He is just in the early forties, and he already owns the status of one of the most inventive architects of today, leaving a remarkable imprint on the world’s greatest building site, The New York City. To put this into perspective, Frank Gehry, was 78 when his first New York project was completed.
His company Bjarke Ingels Group, known as BIG, founded in 2005 in Copenhagen, Denmark, now works from two offices, one in Copenhagen, and one in New York, employs around 400 people and runs projects all over the world. Despite the fact, that Bjarke himself could not register as an architect in the U.S., as his education, from both Barcelona’s Tecnica Superior d’Arquitectura and the Royal Danish Academy of fine arts in Copenhagen, was not acknowledged by authorities, his is redesigning New York’s skyline, thanks to BIG’s partners.
BIG’s first completed and most compelling New York project is a tetrahedral residential building, a compound of a typical Manhattan skyscraper and the European perimeter block, enclosing a large rectangular courtyard. VIA 57 WEST is shaped around the courtyard in a way to allow views of the Hudson River from mostly all apartments, and its striking silhouette has an immense impact on New York’s skyline. VIA 57 WEST is listed in Metropolis Magazine’s ‘Best Architecture Projects of the 21st Century
BIG’s other New York projects include a 65 -storey office tower named Spiral, a part of Hudson Yards apartment development on Manhattan’s West side distinguished by planted terraces spiraling and cascading the glass skyscraper and extending green areas of the High Lane Park.
76 11 Avenue, or Eleven, consists of two mixed-use twisting towers situated in Chelsea neighbourhood and when completed will join an impressive crowd, as the developments in this area carry signatures of Zaha Hadid, Renzo Piano, and Jean Nouvel.
The second tallest tower in the Two World Trade Center is inspired by a stack of staggered boxes. Bjarke Ingels Group ousted the original architect of this project, Foster+ Partners.
Just some of BIG’s other significant work includes Google campus in California, Lego House in Denmark, and Singapore’s tallest building (collaboration with Carlo Ratti Associates) that will feature vertical gardens and an indoor oasis.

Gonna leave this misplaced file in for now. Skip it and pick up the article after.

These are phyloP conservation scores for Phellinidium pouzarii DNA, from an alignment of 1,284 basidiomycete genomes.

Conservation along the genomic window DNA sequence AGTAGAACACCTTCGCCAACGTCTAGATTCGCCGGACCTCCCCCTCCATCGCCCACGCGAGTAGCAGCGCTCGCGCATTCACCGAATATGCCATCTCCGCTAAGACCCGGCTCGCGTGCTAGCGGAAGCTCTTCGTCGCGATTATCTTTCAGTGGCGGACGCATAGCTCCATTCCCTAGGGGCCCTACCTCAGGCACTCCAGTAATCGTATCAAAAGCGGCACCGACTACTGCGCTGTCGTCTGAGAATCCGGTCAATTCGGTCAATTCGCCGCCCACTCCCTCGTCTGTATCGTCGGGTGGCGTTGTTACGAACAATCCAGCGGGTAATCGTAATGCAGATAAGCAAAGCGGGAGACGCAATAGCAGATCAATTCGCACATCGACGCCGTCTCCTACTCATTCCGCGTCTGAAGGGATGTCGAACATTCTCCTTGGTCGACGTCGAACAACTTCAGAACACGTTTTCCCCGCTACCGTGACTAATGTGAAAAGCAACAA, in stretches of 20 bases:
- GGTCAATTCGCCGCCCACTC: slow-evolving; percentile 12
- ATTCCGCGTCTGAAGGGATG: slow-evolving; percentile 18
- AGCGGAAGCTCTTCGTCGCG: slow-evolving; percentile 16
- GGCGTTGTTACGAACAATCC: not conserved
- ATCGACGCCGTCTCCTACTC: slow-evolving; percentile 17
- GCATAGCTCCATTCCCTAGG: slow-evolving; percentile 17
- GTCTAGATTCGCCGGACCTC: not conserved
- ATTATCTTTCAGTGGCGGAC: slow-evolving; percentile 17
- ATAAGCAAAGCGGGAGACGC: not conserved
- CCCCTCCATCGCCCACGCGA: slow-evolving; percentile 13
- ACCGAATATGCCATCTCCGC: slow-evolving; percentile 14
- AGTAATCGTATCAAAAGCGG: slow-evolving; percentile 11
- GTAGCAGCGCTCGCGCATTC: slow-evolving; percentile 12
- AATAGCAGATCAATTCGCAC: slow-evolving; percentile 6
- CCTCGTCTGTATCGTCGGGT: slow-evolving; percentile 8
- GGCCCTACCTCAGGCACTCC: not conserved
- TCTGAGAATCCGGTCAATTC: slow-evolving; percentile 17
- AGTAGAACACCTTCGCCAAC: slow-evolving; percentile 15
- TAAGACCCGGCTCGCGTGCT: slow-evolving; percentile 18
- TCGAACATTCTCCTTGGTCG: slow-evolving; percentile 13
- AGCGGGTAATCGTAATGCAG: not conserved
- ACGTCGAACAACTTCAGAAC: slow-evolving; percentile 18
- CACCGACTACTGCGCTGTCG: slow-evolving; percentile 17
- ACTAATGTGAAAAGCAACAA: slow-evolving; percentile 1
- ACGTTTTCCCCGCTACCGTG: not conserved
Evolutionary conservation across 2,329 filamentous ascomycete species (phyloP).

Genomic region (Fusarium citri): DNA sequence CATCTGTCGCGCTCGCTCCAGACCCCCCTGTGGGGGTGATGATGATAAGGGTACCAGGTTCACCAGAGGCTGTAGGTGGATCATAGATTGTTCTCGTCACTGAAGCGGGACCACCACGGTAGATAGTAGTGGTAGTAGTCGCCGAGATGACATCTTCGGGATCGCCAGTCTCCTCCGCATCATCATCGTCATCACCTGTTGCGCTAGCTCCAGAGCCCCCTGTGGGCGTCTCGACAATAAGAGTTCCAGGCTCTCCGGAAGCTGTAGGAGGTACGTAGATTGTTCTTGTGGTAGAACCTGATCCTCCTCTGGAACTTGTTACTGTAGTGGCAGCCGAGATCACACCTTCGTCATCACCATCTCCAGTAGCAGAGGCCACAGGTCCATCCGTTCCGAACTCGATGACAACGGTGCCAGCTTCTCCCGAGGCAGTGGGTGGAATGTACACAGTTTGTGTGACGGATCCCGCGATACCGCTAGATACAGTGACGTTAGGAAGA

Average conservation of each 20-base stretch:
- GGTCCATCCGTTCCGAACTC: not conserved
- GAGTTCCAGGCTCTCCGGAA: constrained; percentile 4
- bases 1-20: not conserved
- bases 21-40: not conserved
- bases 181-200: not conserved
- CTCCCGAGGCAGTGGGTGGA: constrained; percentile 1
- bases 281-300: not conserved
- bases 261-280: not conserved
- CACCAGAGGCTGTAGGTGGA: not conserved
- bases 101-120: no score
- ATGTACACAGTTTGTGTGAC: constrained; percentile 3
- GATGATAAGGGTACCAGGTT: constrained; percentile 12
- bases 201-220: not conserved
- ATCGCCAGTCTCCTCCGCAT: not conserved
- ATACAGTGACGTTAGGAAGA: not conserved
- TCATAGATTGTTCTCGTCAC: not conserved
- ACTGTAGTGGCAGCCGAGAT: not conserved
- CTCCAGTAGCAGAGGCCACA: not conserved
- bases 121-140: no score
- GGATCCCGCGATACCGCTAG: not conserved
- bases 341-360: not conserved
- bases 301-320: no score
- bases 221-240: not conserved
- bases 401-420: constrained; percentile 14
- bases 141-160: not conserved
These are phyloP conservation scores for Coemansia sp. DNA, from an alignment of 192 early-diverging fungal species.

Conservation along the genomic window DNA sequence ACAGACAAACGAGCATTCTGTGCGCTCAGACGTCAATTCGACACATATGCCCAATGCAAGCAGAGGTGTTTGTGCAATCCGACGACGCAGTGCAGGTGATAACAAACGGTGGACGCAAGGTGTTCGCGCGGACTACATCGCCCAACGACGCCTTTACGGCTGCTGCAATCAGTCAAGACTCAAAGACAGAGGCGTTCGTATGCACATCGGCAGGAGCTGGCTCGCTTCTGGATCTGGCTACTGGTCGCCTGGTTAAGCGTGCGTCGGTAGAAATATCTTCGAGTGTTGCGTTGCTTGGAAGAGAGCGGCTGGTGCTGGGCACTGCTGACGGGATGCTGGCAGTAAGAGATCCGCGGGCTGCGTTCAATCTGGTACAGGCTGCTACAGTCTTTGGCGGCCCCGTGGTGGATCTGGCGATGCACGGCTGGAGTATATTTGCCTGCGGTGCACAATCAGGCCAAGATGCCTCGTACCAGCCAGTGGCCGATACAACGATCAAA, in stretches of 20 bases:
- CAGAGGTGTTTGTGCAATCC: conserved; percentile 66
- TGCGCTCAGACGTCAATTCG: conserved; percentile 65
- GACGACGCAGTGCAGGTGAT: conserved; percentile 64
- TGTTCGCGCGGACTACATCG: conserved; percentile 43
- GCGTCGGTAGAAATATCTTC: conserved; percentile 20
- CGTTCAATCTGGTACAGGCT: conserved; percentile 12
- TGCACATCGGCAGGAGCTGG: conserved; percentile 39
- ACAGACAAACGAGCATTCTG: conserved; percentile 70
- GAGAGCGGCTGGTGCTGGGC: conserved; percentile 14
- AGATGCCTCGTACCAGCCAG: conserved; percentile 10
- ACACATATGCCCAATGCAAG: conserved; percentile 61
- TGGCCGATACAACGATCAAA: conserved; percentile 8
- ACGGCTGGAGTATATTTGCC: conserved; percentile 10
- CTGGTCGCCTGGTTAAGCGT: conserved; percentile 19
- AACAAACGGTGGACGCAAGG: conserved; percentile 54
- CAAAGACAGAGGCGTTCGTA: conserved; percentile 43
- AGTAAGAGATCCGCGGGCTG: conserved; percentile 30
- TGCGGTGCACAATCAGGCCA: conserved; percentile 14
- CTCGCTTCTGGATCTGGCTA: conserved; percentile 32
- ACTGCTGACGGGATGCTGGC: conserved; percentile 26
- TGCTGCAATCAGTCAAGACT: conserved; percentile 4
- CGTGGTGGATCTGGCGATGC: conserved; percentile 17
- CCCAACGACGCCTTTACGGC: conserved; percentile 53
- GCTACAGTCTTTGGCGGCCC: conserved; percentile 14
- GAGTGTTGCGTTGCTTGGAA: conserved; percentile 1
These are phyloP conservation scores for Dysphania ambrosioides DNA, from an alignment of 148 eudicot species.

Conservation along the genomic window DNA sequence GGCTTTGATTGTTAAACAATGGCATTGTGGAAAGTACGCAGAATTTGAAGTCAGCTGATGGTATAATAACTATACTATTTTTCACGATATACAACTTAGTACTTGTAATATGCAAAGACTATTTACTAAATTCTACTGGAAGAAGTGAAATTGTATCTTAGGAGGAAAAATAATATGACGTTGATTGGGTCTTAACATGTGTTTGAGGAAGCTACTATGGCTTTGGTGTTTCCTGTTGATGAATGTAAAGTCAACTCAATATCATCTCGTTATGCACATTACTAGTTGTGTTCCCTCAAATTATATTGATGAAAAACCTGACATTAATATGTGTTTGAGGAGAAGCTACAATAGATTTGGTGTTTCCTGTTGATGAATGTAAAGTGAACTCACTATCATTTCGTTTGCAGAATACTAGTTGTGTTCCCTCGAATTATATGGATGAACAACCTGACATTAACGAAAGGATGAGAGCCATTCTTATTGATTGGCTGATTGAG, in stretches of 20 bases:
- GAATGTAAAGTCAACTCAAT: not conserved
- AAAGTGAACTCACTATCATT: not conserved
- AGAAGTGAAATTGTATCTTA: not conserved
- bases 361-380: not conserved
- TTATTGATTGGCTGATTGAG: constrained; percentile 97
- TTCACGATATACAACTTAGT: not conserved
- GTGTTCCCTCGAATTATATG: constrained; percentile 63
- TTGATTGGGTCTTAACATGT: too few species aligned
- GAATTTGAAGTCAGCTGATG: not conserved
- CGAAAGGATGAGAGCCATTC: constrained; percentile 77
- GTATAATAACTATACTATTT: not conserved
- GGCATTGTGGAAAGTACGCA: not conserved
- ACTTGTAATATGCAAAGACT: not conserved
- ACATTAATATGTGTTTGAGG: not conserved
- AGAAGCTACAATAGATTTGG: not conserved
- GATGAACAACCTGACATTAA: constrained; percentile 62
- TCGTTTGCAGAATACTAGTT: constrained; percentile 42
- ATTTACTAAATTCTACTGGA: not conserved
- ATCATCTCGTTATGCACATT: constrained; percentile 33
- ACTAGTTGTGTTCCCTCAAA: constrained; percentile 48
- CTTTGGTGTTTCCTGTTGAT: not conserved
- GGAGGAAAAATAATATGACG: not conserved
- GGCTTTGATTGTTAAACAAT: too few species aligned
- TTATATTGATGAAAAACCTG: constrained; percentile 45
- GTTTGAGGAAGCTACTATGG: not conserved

Ingels is a visionary and a nonconformist; he insists on pursuing the uphill route of his visions. Driven by curiosity, he finds the incitement in the perplexity of dealing with the clashing forces and digs deeper to discover new solutions to old questions.
Always emphasising sustainable development and sociological concepts in his designs, he likes to point out that the purpose of his work is not the architecture itself, but the quality of life achieved with the architecture as the platform. The goal is the architecture that is inviting, responds to people’s needs, inspire them, and allow them to evolve.
Ingels advocates hedonistic sustainability, the term that explains the quality of life that is improved by sustainable development, instead of being partly sacrificed with it.
One of the best examples of hedonistic sustainability is BIG’s power plant project in Copenhagen that generates energy from waste and doubles as a ski slope and a recreation park.
BIG & JPE Design Studio in the Competition for Adelaide Contemporary
Bjarke Ingels Group and Adelaide’s JPE Design Studio are one of the six shortlisted teams with architect’s lead in the International Competition for Adelaide Contemporary; a new landmark on Adelaide’s historical North Terrace Boulevard. Adelaide Contemporary will combine a contemporary art gallery with a public
sculpture park and meeting place. The initiative will be a focus for the city’s cultural energies and create an accessible community meeting place, integrating art, education, nature and people.
We are looking forward to seeing the winner of the competition in early June (2018), hoping too see BIG’s first project in Australia.